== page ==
What is Leaf Mould?
Leafmould is formed from decaying leaves and produces an invaluable soil conditioner. The best quality leafmould is produced from the leaves of oak, beech or hornbeam as they break down easily. Other leaves like sycamore, walnut, horse chestnut and sweet chestnut are much slower to break down so need to be shredded before adding to the leafmould pile. Evergreens like holly and laurel are best shredded and added to the compost heap where they will break down quicker.
How to make it
To make leafmould either put the leaves in bin bags, moisten slightly and pierce the bags, then just leave in a sheltered corner of the garden for two years , or make a large square frame with chicken wire and pile in as many as you can, moisten if they get dry and again leave for two years. Make sure you make your frame somewhere sheltered so the leaves don’t blow away if it’s windy!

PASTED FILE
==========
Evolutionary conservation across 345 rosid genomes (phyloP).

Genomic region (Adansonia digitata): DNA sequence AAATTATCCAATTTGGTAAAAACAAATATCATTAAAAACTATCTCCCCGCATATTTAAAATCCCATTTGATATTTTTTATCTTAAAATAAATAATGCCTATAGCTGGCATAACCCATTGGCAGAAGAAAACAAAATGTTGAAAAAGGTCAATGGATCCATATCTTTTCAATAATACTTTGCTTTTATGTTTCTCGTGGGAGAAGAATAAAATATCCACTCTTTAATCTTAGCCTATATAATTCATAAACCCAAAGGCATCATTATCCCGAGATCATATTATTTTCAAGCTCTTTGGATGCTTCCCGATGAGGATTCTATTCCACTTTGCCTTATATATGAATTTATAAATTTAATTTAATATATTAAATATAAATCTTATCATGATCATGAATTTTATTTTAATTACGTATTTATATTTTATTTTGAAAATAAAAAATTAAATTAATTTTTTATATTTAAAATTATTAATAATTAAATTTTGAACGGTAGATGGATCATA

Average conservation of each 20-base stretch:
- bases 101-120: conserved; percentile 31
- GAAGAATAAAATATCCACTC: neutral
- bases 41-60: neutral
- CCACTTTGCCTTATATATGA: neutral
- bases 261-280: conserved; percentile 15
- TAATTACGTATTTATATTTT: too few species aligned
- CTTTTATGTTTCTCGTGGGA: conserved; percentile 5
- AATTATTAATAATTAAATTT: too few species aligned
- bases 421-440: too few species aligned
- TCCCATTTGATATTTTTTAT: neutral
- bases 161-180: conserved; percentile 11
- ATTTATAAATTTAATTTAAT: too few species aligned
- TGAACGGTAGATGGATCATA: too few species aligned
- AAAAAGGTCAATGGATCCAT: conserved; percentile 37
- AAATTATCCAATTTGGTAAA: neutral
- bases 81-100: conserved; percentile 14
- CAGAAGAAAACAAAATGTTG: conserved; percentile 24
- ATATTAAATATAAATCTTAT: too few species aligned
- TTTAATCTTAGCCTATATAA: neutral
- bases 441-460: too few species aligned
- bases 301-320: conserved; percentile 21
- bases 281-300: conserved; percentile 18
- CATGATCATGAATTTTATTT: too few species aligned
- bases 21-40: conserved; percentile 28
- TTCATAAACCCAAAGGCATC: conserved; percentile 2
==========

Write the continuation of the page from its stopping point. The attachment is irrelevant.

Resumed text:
If your leafmould pile seems slow to break down then try turning it regularly to aerate the leaves and speed up the process. Make sure that the leaves do not dry out in hot dry weather.
How to use it
After two years it will be ready to use as a mulch, soil improver or autumn dressing for lawns. However, if you leave it longer and it’s really well rotted it can be used as seed sowing compost or mixed with sharp sand, compost or soil as potting compost.